The Court decided that Defendant failed to meet the contract’s competency conditions, that the subsequent bond is not a valid consideration, and that the contract is thus invalid because the previous bond was made by a minor. “The Allahabad High Court’s 3 benches confirmed the Court’s verdict, stating that the earlier contract failed Section 11 of the Indian Contract Act, Competency of Contract, because the respondent was a minor, and so the contract was void. Because of the last contract’s void status, the consideration was deemed inadequate for the contract, and the deal was declared void. And the appeal was dismissed along with the cost”[13].




It is obvious from “sections 10 and 11 of the Indian Contract Act that an individual who is incompetent to contract due to infancy cannot make a contract within the meaning of the Indian Contract Act”[14].

Case law- Mohari Bibee v. Dharmadas Ghose[15]

The respondent in this case[16] was a minor who was the rightful owner of the property. His mother was the legal guardian of his children. He lied about his age to a stranger and mortgaged his home. His mother then clarified his status as a minority. However, once he reached the age of majority, that person attempted to enforce the mortgage deal. The High Court of Calcutta went on to rule that any contract made with a minor or a newborn is void from the start. As a result, they determined that the mortgage agreement was void due to the underage defendant’s signature.



Just like previously mentioned, today’s minors do tasks with the same capability as an adult. They are expected to be self-sufficient. Minors must leave their homes to pursue higher education and careers that will significantly benefit them. As a result, the Indian Contract Act’s rules for juveniles must be changed and updated to reflect the current generation. As we’re seeing, the Infants Relief Act attempted to change the normal law position by making all minor’s contracts void, except contracts for necessities, but the English courts upheld the custom-based law position, which they most likely believed to be realistic and successful. The current custom-based legal view on the validity of minors’ contracts builds on this pragmatic convention. There must be consistency in the meaning of’ minor’ across all Indian statutes. “According to the Indian Majority Act, the age of majority is 18 years old”[17]. Yet though, the president has not given his approval to this law. The minority must also be viewed as a form of protection, as it will shield minors from a variety of benefits that others may derive from them. Minors should not take advantage of their age disadvantage. As a consequence, the minor can take unfair advantage of the preceding section. This age factor should not be considered while making agreements. It must be based on the minor’s abilities. Minors are sometimes capable of accepting the notion of mutuality. Similar to the Companies Act of 2013, which allows minors to become shareholders, the Indian Contract Act must include provisions that allow minors to engage in contracts under the supervision of a guardian.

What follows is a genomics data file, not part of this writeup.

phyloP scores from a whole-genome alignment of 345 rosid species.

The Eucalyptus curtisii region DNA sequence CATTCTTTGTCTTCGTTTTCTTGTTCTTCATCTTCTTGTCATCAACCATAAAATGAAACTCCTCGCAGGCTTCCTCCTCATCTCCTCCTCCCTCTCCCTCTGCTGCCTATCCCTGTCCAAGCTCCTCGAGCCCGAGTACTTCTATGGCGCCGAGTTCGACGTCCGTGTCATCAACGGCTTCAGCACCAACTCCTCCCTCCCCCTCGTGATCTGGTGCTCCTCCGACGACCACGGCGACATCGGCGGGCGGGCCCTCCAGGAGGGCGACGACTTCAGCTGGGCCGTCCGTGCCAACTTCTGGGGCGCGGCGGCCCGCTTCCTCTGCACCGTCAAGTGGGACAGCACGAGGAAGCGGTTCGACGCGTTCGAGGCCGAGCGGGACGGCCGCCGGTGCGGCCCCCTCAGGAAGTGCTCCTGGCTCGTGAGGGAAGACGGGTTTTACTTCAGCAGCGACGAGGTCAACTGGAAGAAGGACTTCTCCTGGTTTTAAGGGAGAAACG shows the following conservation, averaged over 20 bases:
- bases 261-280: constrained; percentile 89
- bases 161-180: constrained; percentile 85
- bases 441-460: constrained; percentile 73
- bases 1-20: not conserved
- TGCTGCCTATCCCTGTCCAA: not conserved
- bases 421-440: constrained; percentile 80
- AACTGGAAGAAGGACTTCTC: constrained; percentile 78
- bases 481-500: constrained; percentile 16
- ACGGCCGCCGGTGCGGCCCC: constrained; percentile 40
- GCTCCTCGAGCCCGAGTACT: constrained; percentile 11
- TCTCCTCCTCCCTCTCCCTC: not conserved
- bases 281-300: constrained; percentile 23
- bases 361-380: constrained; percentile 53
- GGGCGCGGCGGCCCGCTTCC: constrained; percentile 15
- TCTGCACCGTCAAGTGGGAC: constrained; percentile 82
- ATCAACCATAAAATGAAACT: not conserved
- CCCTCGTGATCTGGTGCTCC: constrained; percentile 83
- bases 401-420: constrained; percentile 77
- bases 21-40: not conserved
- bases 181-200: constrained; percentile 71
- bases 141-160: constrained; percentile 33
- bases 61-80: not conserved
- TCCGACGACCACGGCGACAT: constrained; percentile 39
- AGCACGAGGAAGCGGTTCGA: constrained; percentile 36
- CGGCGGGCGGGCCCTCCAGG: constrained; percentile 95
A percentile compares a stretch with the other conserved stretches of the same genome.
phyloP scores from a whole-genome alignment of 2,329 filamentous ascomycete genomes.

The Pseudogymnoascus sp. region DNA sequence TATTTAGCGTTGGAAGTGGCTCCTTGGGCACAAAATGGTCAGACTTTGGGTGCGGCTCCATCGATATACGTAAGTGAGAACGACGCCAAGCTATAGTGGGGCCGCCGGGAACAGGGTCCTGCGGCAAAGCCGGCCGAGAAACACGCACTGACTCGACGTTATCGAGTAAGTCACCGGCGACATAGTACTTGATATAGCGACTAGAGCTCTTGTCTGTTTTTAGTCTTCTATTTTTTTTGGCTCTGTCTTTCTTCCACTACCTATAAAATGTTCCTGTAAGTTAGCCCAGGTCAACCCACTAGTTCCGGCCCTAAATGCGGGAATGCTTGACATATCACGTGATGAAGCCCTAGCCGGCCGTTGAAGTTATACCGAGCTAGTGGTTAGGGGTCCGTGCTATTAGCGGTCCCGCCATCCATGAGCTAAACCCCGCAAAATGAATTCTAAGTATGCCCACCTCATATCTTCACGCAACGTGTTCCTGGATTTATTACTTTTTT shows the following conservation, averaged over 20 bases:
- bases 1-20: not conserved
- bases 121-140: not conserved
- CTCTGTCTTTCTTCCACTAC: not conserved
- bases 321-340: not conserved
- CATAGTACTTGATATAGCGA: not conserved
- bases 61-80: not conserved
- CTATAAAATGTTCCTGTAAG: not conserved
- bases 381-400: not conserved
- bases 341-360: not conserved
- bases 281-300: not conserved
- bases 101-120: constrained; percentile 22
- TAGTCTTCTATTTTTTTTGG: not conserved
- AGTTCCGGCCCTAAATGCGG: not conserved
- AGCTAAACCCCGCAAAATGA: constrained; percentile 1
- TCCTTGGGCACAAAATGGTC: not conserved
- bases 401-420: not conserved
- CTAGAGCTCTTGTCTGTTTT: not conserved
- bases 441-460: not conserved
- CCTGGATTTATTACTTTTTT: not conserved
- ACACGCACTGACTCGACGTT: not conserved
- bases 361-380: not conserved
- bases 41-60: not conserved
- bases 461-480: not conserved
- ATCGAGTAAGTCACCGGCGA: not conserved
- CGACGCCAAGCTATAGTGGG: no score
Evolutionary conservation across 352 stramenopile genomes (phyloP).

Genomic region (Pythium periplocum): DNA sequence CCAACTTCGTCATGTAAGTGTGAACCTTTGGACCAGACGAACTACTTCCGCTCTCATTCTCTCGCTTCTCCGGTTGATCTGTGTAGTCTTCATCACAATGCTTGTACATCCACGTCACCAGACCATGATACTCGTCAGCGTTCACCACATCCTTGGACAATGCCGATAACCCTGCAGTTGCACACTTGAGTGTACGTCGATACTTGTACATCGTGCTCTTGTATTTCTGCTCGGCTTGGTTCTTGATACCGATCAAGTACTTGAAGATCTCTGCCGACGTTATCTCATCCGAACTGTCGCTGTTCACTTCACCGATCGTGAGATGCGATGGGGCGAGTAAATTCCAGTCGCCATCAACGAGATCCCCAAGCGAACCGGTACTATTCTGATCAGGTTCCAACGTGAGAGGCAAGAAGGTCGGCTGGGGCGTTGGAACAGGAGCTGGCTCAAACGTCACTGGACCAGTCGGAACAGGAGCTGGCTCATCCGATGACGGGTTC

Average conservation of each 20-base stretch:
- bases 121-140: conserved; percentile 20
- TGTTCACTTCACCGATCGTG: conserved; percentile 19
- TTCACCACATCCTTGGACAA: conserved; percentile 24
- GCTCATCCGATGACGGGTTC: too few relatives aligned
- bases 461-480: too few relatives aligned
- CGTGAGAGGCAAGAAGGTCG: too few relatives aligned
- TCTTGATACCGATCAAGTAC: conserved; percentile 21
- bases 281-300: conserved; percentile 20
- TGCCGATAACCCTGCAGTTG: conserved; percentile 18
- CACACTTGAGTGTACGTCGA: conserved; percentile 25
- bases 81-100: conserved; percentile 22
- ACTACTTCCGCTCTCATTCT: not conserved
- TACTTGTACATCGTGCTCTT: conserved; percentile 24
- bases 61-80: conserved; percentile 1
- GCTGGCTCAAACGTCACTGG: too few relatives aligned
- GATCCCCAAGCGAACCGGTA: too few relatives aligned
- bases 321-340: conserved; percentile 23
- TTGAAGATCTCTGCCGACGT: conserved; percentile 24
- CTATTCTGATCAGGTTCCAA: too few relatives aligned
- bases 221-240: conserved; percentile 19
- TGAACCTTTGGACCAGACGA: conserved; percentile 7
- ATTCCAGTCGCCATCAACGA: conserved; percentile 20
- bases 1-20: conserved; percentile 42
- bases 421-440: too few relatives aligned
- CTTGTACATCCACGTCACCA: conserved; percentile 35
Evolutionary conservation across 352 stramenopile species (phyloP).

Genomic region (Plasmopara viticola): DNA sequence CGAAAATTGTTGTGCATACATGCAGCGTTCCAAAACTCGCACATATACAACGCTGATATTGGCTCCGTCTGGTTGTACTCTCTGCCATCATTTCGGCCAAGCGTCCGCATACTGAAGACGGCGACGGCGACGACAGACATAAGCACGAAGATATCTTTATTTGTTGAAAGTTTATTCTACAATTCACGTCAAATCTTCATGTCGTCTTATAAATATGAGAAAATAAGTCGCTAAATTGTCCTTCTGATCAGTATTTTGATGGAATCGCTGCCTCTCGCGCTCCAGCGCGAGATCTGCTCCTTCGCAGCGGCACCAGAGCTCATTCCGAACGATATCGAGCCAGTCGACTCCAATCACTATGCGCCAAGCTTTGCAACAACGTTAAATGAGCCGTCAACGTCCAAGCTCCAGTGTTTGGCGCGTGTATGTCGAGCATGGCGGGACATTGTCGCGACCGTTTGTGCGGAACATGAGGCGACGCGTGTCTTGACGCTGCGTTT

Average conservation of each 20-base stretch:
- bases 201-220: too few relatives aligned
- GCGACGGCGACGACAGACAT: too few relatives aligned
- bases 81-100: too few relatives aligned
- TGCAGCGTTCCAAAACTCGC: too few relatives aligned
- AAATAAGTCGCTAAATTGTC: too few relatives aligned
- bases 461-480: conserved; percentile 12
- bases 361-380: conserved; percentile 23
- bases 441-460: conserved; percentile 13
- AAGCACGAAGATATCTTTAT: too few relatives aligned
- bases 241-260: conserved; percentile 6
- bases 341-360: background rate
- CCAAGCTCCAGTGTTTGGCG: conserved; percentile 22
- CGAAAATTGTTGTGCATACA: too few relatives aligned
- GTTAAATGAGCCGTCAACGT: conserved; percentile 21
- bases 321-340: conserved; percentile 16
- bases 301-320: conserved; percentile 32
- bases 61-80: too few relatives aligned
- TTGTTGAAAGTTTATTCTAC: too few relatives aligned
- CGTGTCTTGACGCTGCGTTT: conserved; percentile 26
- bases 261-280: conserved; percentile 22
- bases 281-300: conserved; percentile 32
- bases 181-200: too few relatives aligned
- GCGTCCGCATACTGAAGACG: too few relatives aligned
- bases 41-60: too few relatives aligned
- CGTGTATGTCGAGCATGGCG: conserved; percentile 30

Everyone should be aware of the importance of contracting capacity. Even though the Indian Contracts Act explicitly outlines the regulations, they are dispersed throughout the Act. This document aims to give readers a better understanding of the subject by combining most of the provisions relating to contracting capacity. If the general public has a better comprehension of the concept, several needless clashes and misunderstandings can be avoided. Another benefit would be that the judiciary would be relieved of the responsibility of examining these issues.

[1] Suraj Narain Dube vs Sukhu Aheer And Anr. on 6 July 1928 Indiankanoon.org, https://indiankanoon.org/doc/820475/ (last visited Sep 18, 2021)

[2] The Indian Contract Act, 1872

[3] Ibid.

[4] Ibid.

[5] Supra note-1

[6] Supra note-3

[7] Ibid.

[8] Supra note-5

[9] What considerations and objects are lawful, and what not | Indian Contract Act, 1872 | Bare Acts | Law Library | AdvocateKhoj Advocatekhoj.com, https://www.advocatekhoj.com/library/bareacts/indiancontract/23.php?Title=Indian%20Contract%20Act,%201872&STitle=What%20consideration%20and%20objects%20are%20lawful,%20and%20what%20not (last visited Sep 18, 2021)

[10] , https://www.toppr.com/guides/business-laws/indian-contract-act-1872-part-ii/legality-of-object-and-consideration/ (last visited Sep 15, 2021)

[11] AIR 1928 All 440

[12] Supra note-1

[13] Supra note-1

[14] Effects of an agreement entered into with a minor under Indian Contract Law iPleaders, https://blog.ipleaders.in/effect-of-minority-on-the-agreement/ (last visited Sep 17, 2021)

[15] Mohori Bibee v. Dharmodas Ghose, [1903] 30 Cal. 539

[16] Mohori Bibee & anr. Vs. Dharmodas Ghose – Law Times Journal Law Times Journal, https://lawtimesjournal.in/mohori-bibee-anr-vs-dharmodas-ghose/ (last visited Sep 18, 2021)

[17] The Majority Act Of 1875